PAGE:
No serious negotiations are likely on Britain's exit from the European Union until after next year's German general election, former EU president Herman Van Rompuy said on Thursday.
"Before the German elections and before there is a new German government, I think no serious negotiations will take place," Van Rompuy told BBC Radio 4's Today programme.
"You can always start with more technical matters but the hardcore, the difficult topics, will be tackled after the constitution of a new German government and that will be October-November [next year]," he said.
Van Rompuy said he expected Brexit negotiations to be "difficult" due to various "red lines," such as the EU's insistence on free movement of people as a condition of Britain's continued access to the European single market.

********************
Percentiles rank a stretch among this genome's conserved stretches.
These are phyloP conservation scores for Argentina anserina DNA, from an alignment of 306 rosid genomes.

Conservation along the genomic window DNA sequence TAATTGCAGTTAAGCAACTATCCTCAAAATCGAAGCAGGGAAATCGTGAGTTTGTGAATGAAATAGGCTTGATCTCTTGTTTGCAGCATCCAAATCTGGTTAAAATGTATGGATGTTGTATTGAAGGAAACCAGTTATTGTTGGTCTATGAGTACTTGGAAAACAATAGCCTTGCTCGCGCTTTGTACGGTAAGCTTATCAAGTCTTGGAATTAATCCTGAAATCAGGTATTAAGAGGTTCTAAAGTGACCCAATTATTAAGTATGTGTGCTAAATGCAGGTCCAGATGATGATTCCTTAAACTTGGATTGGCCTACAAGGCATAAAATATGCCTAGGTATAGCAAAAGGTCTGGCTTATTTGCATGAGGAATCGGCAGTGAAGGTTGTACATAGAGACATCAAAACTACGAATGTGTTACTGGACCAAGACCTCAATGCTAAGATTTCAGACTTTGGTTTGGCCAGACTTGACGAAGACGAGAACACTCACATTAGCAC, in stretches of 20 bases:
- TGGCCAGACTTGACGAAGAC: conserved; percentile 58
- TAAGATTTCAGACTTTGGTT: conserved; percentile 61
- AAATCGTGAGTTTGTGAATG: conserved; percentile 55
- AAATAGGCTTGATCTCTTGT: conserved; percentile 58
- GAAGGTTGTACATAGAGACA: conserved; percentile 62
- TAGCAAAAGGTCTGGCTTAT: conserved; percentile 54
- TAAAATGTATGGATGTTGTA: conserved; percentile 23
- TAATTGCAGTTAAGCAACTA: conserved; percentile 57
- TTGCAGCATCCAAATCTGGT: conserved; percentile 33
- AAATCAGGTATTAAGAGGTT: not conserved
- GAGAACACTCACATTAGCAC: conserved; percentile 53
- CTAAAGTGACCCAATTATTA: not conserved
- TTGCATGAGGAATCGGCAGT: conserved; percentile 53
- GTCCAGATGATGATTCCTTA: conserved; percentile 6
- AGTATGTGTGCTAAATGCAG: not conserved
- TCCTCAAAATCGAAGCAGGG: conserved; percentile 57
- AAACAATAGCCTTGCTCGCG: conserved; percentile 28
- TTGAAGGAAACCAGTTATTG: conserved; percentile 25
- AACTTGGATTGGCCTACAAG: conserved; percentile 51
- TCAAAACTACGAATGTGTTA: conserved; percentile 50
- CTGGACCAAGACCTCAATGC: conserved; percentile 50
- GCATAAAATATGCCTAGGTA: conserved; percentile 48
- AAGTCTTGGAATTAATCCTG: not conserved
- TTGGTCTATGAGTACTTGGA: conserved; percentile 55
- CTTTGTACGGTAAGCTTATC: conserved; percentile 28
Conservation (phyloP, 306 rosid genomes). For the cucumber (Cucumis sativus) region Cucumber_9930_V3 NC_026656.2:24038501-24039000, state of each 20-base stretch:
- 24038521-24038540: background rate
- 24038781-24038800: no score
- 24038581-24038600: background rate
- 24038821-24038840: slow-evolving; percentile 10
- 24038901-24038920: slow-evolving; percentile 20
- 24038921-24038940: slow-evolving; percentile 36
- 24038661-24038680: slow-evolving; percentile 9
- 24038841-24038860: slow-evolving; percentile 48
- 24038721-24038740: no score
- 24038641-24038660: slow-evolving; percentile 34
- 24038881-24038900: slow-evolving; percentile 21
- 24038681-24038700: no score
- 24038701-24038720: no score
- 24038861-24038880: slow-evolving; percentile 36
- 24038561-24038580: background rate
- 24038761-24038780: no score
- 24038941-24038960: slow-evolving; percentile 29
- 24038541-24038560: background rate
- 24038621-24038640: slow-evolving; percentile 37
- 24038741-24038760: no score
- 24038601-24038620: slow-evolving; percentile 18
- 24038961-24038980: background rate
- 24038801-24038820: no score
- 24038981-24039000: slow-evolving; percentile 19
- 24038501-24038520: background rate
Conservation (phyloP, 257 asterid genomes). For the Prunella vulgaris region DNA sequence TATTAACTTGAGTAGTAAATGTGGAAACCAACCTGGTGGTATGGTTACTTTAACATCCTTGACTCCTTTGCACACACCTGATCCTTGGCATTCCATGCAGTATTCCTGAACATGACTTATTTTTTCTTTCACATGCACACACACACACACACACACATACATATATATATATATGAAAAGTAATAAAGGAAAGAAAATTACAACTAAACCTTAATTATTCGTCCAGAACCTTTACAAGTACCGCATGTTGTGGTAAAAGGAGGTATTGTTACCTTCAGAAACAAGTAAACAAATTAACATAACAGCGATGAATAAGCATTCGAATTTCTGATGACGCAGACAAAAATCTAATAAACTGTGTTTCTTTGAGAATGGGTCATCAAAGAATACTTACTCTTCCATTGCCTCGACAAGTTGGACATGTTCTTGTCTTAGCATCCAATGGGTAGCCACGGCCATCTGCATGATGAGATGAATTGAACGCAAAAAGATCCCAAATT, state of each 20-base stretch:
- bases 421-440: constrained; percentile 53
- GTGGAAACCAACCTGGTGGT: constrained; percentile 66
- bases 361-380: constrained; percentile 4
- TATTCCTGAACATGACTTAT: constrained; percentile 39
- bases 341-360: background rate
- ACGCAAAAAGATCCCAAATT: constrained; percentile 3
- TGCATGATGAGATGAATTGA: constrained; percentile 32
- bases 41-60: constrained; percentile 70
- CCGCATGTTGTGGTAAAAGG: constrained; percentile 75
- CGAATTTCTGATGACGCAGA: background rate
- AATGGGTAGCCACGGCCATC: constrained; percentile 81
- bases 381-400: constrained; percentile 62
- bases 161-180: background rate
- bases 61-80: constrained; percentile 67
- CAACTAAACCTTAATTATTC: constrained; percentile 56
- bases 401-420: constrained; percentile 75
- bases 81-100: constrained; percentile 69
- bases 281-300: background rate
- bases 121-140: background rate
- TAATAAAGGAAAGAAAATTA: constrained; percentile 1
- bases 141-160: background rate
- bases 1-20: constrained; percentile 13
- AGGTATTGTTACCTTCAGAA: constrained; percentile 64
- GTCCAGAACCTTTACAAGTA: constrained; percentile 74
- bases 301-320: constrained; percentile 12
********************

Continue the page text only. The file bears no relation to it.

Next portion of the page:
A narrow majority of British voters opted to leave the European Union in a referendum on June 23.
New Prime Minister Theresa May has said she will not trigger Article 50 of the Lisbon Treaty, which sets the rules for a two-year negotiating process for a nation leaving the EU, before the start of 2017.